Reply
Lived here
Norman Norrington   
Added: 8 Jun 2021 08:08 GMT   

Blechynden Street, W10
Lived here #40 1942-1967

Reply

NEARBY LOCATIONS OF NOTE
Goodwin’s Field Goodwins Field - a field with a story.
Kensington Canal The Kensington Canal was a canal, about two miles long, opened in 1828 in London from the River Thames at Chelsea, along the line of Counter’s Creek, to a basin near Warwick Road in Kensington.

NEARBY STREETS
Adrian Mews, SW10 Adrian Mews is a small mews off of Ifield Road.
Ann Lane, SW10 Ann Lane is a road in the SW10 postcode area
Beaufort Street, SW10 Beaufort Street is a road in the SW10 postcode area
Billing Road, SW10 Billing Road is one of the streets of London in the SW10 postal area.
Billing Street, SW10 Billing Street is one of the streets of London in the SW10 postal area.
Blantyre Street, SW10 Blantyre Street is one of the streets of London in the SW10 postal area.
Callow Street, SW3 Callow Street is a road in the SW3 postcode area
Camera Place, SW10 Camera Place is one of the streets of London in the SW10 postal area.
Carmichael Close, SW10 A street within the SW10 postcode
Cathcart Road, SW10 Cathcart Road is a road in the SW10 postcode area
Cavaye Place, SW10 Cavaye Place is one of the streets of London in the SW10 postal area.
Chelsea Crescent, SW10 Chelsea Crescent is one of the streets of London in the SW10 postal area.
Chelsea Park Gardens, SW3 Chelsea Park Gardens is one of the streets of London in the SW3 postal area.
Coleherne Mews, SW10 Coleherne Mews is a road in the SW10 postcode area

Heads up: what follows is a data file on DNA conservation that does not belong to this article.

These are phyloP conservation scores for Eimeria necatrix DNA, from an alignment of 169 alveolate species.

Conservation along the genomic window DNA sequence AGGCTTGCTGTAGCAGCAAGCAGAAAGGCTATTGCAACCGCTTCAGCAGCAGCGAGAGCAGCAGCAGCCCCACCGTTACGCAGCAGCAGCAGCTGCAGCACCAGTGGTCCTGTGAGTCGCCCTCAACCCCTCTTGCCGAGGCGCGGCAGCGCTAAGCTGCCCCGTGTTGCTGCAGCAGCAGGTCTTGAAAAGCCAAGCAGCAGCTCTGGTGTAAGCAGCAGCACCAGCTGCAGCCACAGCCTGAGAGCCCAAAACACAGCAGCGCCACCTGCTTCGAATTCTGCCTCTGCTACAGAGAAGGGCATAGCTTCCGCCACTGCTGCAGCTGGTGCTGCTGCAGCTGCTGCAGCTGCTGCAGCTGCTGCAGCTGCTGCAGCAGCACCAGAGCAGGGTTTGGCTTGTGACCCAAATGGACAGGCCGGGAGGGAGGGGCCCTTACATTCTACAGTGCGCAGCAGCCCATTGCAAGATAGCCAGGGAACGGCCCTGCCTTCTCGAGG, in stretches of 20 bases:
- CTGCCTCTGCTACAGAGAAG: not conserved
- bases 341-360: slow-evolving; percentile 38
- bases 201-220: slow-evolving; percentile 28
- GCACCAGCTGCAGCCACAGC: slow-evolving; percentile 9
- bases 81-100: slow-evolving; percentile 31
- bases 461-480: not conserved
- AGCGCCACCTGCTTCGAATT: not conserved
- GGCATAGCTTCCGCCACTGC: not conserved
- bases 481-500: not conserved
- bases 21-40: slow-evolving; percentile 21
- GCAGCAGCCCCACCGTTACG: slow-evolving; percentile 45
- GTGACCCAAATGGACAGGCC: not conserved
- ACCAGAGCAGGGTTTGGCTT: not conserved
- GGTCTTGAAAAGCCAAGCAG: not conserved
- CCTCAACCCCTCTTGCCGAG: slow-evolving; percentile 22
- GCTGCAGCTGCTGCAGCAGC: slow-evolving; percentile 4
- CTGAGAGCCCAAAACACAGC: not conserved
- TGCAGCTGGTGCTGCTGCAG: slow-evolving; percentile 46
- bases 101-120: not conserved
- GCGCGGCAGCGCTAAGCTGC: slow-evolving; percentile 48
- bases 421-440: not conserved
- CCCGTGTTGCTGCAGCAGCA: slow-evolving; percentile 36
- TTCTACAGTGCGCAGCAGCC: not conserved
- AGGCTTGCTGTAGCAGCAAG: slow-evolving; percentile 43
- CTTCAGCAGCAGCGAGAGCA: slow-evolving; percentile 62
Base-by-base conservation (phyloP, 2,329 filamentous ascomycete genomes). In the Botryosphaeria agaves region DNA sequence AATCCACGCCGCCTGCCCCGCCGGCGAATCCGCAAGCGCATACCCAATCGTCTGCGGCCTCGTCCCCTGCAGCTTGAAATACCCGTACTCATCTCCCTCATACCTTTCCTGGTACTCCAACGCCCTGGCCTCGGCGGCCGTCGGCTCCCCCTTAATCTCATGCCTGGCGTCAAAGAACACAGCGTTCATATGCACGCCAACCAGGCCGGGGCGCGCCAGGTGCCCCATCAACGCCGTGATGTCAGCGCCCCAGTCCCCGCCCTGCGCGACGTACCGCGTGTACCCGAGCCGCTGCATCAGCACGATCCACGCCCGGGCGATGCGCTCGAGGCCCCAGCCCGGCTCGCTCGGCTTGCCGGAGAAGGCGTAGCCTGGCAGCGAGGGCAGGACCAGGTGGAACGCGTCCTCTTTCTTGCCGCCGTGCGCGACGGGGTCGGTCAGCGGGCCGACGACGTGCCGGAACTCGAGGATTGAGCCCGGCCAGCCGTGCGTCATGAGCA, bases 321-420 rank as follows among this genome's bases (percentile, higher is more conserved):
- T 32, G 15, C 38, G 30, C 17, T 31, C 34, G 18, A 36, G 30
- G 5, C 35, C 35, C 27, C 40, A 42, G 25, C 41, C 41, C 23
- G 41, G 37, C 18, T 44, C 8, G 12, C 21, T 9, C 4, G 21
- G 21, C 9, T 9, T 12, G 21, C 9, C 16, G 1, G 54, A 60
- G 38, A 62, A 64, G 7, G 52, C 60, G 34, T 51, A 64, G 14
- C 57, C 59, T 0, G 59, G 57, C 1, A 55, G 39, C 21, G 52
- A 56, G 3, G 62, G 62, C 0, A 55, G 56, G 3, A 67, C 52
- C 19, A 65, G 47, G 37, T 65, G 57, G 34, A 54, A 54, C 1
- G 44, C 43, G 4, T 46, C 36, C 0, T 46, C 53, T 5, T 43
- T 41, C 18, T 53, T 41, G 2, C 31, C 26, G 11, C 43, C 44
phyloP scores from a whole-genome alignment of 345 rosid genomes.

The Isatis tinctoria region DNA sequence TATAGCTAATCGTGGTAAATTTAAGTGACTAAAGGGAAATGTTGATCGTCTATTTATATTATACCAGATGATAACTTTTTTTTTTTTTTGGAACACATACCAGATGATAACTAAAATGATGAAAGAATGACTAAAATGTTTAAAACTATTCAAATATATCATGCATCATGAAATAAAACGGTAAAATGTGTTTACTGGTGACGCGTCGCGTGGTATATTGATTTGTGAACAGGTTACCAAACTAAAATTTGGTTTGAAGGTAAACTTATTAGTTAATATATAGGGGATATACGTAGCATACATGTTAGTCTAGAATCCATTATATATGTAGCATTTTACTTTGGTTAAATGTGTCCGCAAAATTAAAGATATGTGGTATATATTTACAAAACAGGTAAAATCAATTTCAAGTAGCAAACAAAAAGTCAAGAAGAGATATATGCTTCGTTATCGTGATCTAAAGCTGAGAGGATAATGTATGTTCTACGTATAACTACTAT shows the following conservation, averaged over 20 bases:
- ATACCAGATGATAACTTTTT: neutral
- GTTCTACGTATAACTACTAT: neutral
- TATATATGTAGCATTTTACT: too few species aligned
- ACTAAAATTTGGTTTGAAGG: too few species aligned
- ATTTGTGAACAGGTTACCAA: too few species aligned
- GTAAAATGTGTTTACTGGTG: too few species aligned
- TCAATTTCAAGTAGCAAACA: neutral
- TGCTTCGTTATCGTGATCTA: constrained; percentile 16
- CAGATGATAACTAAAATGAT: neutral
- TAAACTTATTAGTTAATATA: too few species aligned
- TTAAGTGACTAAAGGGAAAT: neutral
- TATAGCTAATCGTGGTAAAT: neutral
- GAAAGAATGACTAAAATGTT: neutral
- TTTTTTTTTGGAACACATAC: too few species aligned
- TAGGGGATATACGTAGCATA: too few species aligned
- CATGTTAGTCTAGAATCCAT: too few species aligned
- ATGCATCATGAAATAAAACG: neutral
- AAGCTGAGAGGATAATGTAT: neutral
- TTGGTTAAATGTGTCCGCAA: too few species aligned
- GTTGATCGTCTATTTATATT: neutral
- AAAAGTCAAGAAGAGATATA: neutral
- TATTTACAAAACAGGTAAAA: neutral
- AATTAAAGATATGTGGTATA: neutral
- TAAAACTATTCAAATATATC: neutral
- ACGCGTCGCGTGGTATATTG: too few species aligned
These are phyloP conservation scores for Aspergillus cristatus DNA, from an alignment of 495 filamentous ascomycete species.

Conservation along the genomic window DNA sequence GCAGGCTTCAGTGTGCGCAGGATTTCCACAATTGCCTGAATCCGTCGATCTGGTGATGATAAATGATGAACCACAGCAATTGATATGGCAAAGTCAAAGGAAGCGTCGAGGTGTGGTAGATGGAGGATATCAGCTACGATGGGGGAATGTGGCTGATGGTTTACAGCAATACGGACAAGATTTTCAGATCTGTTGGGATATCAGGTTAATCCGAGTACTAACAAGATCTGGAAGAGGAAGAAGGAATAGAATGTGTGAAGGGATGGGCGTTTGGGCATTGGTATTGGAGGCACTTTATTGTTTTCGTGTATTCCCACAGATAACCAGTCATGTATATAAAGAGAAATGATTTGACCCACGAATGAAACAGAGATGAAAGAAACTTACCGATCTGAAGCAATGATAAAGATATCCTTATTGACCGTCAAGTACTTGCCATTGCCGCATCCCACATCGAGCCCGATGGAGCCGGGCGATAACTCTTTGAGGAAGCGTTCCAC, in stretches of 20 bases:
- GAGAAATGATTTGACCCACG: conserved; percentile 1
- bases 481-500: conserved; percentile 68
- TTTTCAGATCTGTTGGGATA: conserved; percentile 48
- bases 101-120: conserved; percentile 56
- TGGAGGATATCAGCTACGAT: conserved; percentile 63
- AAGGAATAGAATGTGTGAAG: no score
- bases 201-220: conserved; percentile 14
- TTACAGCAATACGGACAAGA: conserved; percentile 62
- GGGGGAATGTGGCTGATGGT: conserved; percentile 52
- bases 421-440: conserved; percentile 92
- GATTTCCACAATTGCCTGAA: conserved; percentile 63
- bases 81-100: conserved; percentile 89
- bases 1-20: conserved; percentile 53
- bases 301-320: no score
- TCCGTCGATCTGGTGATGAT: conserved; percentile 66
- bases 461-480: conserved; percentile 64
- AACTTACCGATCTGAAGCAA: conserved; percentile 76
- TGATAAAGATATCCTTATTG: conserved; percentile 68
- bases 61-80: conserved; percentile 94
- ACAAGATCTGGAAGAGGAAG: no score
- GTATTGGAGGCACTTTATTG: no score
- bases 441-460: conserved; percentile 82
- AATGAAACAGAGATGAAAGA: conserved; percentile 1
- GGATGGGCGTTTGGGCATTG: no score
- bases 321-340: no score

Coleherne Road, SW10 Coleherne Road is one of the streets of London in the SW10 postal area.
Dartrey Tower, SW10 Dartrey Tower is one of the streets of London in the SW10 postal area.
East Road, SW10 East Road is a road in the SW10 postcode area
East Terrace, SW10 East Terrace is a road in the SW10 postcode area
Edith Grove, SW10 Edith Grove is one of the streets of London in the SW10 postal area.
Edith Terrace, SW10 Edith Terrace is a road in the SW10 postcode area
Edith Yard Edith Grove, SW10 Edith Yard Edith Grove is one of the streets of London in the SW10 postal area.
Elm Park Gardens, SW10 Elm Park Gardens links Fulham Road with Elm Park Road.
Elm Park Gardens, SW10 Elm Park Gardens is a location in London.
Elm Park Lane, SW10 Elm Park Lane is a road in the SW10 postcode area
Elm Park Mansions, SW10 Elm Park Mansions is one of the streets of London in the SW10 postal area.
Esher House, SW10 Residential block
Evelyn Gardens, SW7 Evelyn Gardens is a road in the SW7 postcode area
Farrier Walk, SW10 Farrier Walk is a road in the SW10 postcode area
Fawcett Street, SW10 Fawcett Street is one of the streets of London in the SW10 postal area.
Fernshaw Close, SW10 Fernshaw Close is one of the streets of London in the SW10 postal area.
Fernshaw Road, SW10 Fernshaw Road is one of the streets of London in the SW10 postal area.
Finborough Road, SW10 Finborough Road is one of the streets of London in the SW10 postal area.